Chikungunya-related arthritis likely to occur 20 months after infection
There appears to be a substantial number of patients developing chronic joint pain at a median of 20 months following infection with chikungunya virus (CHIKV), as shown in a study involving a large Latin American cohort.
“This is the first report to describe the frequency of chikungunya-related arthritis in the Americas after a 20-month follow-up. The high frequency of chronic disease highlights the importance of development of prevention and treatment interventions,” the authors said.
In the study, of the 500 patients examined during the 2014–2015 Colombian epidemic, 485 (mean age 49 years; 80 percent female) were serologically confirmed with CHIKV infection. The most common initial symptoms were joint pain (n=476), weakness (n=427), rash (n=409), fever (n=376), and headache (n=354). CHIKV infection symptoms lasted a median of 4 days (IQR, 3–8). [Arthritis Rheumatol 2017;doi:10.1002/art.40384]
Among patients with joint pain (median duration, 4 weeks; IQR, 2–16), majority reported pain in small joints including the wrists (90 percent), ankles (87 percent), and fingers (84 percent). Joint pain persisted 20 months after infection in one-fourth of the patients (n=123), with a mean global pain score in the previous week of 46.7.
Most patients with persistent joint pain exhibited one swollen joint but complained of tenderness in three other joints. Relative to patients without persistent joint pain, those who had were more likely to have missed work or school during initial infection (40 vs 8 percent; p<0.0001) and to have reported that their normal activities were affected by the initial symptoms (27 vs 4 percent; p<0.0001).
“Significant predictors of persistent joint pain included factors that may indicate a more severe or prolonged initial infection such as missed work [adjusted odds ratio (aOR), 5.23], normal activities affected [aOR, 8.80], ≥4 days of initial symptoms [OR, 2.69], and ≥4 weeks of initial joint pain [OR, 2.39],” the authors noted, adding that such risk factors should facilitate early identification of patients who may require follow-up care.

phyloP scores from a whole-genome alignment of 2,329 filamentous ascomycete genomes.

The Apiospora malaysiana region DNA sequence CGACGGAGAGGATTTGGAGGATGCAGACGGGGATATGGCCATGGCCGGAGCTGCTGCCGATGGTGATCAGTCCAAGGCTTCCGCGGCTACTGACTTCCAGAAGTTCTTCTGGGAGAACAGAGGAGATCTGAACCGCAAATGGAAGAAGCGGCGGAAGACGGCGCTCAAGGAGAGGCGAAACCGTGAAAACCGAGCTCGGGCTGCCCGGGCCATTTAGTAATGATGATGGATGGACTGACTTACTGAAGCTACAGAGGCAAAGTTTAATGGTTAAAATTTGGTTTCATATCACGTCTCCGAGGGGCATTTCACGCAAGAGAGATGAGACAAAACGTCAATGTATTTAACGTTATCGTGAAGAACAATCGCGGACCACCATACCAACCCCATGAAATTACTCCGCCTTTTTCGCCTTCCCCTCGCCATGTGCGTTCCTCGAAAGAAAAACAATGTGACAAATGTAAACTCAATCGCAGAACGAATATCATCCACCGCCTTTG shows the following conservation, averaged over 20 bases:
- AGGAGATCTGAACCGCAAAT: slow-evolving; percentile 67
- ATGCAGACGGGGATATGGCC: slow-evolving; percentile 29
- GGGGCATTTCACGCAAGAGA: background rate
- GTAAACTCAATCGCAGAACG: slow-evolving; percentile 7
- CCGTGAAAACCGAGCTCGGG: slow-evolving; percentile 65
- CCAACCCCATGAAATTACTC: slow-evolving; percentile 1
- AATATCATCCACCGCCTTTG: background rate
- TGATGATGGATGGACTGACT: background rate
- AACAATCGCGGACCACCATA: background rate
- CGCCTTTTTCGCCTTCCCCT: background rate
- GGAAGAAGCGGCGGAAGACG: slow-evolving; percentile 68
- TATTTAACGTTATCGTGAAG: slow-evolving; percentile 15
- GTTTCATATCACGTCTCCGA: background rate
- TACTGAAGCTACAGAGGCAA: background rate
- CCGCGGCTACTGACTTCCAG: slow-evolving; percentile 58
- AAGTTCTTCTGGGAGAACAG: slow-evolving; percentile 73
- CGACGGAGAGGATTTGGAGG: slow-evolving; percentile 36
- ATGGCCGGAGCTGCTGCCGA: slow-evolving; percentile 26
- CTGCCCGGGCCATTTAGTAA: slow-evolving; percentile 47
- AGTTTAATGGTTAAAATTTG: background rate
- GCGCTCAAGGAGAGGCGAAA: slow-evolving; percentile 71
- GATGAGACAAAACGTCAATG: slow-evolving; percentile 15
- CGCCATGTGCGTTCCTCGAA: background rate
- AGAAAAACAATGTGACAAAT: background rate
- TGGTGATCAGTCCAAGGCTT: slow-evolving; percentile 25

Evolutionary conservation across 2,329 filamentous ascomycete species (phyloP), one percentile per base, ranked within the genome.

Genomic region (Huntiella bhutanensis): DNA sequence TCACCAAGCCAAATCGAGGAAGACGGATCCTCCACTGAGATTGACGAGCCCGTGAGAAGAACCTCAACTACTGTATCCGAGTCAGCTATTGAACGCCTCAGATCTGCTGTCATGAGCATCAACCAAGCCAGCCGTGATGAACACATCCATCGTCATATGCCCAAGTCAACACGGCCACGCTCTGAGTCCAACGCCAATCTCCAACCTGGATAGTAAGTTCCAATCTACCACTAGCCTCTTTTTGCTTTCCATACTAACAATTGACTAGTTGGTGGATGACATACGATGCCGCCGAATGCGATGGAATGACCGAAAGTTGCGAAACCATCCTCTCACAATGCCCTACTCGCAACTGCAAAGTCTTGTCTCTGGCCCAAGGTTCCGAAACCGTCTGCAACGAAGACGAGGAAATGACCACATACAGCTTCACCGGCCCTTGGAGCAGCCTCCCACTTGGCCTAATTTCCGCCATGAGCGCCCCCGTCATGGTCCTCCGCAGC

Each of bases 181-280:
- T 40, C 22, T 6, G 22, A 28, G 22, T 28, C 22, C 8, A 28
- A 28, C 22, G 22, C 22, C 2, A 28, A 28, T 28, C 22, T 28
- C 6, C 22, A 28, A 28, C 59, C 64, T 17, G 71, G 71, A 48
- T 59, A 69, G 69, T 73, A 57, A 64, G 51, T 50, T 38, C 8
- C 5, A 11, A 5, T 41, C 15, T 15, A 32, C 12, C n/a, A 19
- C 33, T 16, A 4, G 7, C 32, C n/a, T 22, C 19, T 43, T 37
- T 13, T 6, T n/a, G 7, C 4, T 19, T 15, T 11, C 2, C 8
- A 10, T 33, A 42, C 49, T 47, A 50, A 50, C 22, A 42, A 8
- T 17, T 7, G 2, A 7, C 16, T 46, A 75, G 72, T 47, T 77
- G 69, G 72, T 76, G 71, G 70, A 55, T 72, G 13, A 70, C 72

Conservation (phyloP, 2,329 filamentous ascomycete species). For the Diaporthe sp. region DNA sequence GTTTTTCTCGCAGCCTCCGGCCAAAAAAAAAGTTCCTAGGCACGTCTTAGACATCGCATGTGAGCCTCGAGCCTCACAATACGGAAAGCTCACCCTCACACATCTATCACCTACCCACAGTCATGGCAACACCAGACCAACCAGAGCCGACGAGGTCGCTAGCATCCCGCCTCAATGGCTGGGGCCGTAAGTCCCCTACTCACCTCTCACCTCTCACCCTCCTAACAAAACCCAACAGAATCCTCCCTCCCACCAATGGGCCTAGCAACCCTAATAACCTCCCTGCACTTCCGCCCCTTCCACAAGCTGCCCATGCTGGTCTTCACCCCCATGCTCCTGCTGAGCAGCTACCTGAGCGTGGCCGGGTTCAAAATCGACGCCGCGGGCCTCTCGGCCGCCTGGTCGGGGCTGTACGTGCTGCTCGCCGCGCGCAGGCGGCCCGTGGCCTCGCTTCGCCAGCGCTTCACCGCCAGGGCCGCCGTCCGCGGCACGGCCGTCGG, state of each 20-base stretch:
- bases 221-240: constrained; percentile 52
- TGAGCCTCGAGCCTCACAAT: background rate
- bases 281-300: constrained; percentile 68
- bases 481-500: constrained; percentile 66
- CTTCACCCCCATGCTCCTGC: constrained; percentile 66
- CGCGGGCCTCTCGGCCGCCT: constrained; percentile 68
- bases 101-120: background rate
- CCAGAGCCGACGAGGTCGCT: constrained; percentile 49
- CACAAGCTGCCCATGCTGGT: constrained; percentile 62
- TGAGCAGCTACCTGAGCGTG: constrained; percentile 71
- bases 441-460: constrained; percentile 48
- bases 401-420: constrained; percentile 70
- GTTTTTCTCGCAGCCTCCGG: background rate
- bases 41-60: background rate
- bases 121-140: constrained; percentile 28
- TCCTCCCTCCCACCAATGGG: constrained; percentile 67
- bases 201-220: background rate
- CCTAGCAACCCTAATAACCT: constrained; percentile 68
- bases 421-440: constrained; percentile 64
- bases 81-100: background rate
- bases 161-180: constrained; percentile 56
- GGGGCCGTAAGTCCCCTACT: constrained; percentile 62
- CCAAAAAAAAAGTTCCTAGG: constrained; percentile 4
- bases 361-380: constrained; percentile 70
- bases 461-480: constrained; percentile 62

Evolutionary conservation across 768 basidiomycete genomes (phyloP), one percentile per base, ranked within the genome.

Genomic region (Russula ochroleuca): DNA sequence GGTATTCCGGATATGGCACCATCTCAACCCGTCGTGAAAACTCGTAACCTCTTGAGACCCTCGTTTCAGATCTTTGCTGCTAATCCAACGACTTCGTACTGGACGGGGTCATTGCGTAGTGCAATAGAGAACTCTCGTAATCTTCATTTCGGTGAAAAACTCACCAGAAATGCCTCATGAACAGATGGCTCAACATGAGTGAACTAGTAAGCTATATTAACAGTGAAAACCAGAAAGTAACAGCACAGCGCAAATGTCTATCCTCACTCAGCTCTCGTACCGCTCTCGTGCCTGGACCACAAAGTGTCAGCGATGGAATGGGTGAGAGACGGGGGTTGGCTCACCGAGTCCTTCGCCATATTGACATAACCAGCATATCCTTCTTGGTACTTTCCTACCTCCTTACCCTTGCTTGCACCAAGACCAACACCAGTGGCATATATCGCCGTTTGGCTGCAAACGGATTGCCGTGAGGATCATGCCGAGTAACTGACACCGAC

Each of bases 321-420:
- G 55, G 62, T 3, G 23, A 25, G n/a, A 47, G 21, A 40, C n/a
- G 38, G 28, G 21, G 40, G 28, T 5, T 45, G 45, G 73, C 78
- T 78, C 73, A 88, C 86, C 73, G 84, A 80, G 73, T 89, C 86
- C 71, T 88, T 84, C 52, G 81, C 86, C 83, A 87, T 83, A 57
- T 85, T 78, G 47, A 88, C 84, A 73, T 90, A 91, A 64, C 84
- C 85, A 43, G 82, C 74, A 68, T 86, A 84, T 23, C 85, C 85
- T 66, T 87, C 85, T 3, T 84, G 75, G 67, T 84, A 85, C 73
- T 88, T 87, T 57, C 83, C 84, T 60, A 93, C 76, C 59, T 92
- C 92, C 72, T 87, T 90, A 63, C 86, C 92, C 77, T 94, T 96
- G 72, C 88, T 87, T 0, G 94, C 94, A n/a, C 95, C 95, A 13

The finding that one-fourth of the patients infected with CHIKV developed chronic joint pain approximately 2 years after initial infection is consistent with those from other outbreaks of the Asian strain of the virus at 18 months (ie, persistent joint pain observed in one-third of patients) and lower than reported findings in 15–18-month follow-up of patients affected by the East Central African strain (ie, persistent joint pain seen in 43–75 percent of patients). [J Rheumatol 2016;43:440–444; Am J Trop Med Hyg 2016;94:800-803; PLoS Negl Trop Dis 2009;3:e389; BMC Med 2011;9:1; Clin Infect Dis 2007;44:1401-1407]
Despite the presence of several limitations and the inclusion of Colombian and predominantly mestizo women, the study has important implications for planning of CHIKV outbreak control management, the authors said.